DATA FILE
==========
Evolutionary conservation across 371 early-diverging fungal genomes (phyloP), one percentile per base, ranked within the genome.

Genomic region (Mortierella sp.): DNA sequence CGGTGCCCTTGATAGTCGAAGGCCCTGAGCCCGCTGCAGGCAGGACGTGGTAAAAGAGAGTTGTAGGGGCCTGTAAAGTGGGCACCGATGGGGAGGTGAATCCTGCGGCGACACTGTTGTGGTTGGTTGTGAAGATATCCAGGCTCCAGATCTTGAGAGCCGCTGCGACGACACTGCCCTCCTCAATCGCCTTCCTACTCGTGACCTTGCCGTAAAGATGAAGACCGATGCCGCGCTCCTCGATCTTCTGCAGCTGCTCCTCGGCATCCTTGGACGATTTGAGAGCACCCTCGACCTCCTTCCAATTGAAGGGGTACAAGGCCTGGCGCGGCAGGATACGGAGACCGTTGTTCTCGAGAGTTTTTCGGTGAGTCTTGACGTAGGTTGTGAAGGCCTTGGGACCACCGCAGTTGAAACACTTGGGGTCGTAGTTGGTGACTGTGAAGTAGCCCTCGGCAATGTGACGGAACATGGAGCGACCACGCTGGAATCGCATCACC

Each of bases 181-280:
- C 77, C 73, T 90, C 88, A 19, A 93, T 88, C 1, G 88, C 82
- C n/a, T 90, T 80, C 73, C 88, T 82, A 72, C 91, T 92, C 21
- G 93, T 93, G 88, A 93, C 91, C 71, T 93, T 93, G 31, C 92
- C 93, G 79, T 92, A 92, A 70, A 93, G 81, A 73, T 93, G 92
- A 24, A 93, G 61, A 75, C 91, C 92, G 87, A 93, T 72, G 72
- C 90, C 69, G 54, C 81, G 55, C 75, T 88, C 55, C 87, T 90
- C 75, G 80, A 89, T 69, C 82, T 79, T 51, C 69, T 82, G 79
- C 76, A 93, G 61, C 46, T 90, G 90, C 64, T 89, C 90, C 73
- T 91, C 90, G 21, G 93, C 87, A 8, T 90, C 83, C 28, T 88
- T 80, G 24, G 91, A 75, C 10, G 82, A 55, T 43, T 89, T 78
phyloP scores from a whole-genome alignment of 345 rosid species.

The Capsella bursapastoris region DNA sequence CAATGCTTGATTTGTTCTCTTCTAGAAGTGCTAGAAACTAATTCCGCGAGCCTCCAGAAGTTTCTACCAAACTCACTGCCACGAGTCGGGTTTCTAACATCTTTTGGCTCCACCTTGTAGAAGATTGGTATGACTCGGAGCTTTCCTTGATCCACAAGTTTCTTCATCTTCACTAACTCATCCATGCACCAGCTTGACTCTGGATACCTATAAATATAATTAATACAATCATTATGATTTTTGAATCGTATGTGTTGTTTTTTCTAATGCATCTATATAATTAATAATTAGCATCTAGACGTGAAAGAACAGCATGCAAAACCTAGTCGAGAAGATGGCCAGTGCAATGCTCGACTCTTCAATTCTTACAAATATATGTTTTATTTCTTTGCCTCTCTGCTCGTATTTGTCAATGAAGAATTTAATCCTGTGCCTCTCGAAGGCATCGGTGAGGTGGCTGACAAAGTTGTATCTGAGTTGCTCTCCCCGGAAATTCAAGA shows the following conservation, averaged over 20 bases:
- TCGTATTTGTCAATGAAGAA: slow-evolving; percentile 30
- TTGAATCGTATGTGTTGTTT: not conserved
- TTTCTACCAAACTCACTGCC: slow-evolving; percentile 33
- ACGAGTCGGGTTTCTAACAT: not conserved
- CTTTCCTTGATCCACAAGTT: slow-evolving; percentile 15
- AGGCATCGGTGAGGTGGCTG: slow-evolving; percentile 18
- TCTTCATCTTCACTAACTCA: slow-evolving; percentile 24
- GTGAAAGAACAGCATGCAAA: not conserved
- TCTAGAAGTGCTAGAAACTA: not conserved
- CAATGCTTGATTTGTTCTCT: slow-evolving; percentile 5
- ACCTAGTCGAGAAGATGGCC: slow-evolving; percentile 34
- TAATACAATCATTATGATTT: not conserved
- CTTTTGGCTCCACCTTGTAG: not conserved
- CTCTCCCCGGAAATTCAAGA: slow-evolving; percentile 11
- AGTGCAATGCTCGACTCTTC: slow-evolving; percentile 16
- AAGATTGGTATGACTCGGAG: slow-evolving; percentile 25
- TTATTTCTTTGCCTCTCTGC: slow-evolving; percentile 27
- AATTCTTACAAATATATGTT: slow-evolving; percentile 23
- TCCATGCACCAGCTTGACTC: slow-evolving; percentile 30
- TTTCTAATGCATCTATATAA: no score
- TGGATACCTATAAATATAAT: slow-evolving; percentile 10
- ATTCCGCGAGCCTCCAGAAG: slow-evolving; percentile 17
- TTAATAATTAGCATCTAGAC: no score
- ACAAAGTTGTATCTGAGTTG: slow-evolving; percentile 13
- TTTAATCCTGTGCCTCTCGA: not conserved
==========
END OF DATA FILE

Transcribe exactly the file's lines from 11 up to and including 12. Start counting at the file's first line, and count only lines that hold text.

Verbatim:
- C 76, A 93, G 61, C 46, T 90, G 90, C 64, T 89, C 90, C 73
- T 91, C 90, G 21, G 93, C 87, A 8, T 90, C 83, C 28, T 88